“The threat of antimicrobial-resistant infections is a key challenge we face as a public health agency,” FDA Principal Deputy Commissioner Amy Abernethy, MD, PhD, said in a statement. “The bacterium that causes tuberculosis can develop resistance to the antibiotics used to treat it. Multidrug-resistant TB and extensively drug-resistant TB are public health threats due to limited treatment options.”
The FDA approved the drug to treat a limited and specific population of adult patients with extensively drug resistant, treatment-intolerant or nonresponsive multidrug resistant pulmonary TB.
According to the World Health Organization (WHO), there were an estimated 490,000 new cases of multidrug-resistant TB worldwide in 2016, with a smaller portion of cases of extensively drug-resistant TB.
Investigators recently conducted a 109-patient clinical trial to prove the safety and effectiveness of Pretomanid, taken orally in combination with bedaquiline and linezolid.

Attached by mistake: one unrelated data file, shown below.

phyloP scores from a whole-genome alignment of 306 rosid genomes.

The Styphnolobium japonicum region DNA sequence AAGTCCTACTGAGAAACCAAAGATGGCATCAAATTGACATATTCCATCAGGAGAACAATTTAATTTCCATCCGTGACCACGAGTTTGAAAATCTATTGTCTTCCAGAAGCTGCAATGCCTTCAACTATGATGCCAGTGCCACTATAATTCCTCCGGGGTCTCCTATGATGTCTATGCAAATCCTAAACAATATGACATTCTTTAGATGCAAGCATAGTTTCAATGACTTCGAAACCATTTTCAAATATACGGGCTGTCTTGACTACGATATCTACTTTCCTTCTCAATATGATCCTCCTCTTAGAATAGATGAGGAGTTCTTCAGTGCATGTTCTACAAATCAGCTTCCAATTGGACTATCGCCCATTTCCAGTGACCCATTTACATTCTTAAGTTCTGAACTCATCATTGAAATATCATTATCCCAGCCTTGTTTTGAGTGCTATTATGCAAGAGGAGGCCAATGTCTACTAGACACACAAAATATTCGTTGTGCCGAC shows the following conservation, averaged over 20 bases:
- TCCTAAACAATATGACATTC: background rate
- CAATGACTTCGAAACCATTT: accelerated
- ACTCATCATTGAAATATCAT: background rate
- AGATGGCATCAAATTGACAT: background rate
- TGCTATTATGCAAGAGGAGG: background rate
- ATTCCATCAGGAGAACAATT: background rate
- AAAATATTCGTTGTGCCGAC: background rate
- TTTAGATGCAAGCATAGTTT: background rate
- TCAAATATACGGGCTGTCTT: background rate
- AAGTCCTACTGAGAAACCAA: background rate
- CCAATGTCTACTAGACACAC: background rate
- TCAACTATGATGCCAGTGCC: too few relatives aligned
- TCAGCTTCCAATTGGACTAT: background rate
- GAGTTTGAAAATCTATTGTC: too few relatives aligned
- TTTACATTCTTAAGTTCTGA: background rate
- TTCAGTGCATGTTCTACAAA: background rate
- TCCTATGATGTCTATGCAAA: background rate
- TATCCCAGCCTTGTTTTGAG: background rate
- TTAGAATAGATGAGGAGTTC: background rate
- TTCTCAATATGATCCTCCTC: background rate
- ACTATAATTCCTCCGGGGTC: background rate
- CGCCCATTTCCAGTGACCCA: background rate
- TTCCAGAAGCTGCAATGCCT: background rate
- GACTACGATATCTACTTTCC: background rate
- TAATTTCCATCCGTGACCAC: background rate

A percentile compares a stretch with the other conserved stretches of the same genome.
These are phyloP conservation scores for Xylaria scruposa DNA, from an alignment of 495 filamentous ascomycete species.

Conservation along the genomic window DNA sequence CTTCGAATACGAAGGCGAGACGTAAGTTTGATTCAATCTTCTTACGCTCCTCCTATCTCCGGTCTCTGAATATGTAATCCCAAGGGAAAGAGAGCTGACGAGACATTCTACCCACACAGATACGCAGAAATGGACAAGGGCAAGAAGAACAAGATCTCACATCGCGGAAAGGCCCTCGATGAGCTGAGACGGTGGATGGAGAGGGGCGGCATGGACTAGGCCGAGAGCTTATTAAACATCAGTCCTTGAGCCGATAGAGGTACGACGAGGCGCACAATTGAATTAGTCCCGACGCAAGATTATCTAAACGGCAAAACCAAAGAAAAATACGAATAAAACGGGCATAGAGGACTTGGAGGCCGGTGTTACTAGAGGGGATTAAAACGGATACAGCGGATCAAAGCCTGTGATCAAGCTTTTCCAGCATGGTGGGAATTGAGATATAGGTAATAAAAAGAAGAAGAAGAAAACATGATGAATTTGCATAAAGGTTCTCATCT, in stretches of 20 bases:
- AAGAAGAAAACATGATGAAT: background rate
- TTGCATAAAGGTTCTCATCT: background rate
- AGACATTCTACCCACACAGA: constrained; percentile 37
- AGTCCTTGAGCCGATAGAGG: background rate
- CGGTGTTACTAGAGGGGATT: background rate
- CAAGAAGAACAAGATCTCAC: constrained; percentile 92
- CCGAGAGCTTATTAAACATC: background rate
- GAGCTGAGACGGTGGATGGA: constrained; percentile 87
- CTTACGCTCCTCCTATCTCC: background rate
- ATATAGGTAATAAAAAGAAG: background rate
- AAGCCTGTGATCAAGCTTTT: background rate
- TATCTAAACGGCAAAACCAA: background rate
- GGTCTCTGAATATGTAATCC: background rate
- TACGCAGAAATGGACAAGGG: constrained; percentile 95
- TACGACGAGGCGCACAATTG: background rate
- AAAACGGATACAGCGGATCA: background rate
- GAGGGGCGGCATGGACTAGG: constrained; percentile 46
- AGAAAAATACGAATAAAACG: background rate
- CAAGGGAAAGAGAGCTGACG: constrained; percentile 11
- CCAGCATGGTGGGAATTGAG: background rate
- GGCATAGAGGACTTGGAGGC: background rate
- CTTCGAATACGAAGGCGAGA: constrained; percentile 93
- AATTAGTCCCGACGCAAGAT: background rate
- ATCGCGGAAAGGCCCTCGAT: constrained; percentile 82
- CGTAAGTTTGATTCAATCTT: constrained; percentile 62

Of the 107 patients who were evaluated six months after the end of therapy, 95 (89%) were successes, which significantly exceeded the historical success rates for treatment of extensively drug resistant TB.
Some of the common adverse reactions found include damage to the nerves, acne, anemia, nausea, vomiting, headache, increased liver enzymes, indigestion, rashes, increased pancreatic enzymes, visual impairment, low blood sugar, and diarrhea.
Abernethy said the new treatment are part of an initiative approved by Congress focusing on the development of drugs targeting infections that lack effective therapies.
“New treatments are important to meet patient national and global health needs,” she said. “That’s why, among our other efforts to address antimicrobial resistance, we’re focused on facilitating the development of safe and effective new treatments to give patients more options to fight life-threatening infections.”
Pretomanid also received the FDA’s Qualified Infectious Disease Product (QIDP) designation given to antibacterial and antifungal drug products intended to treat serious or life-threatening infections under the Generating Antibiotic Incentives Now (GAIN) title of the FDA Safety and Innovation Act.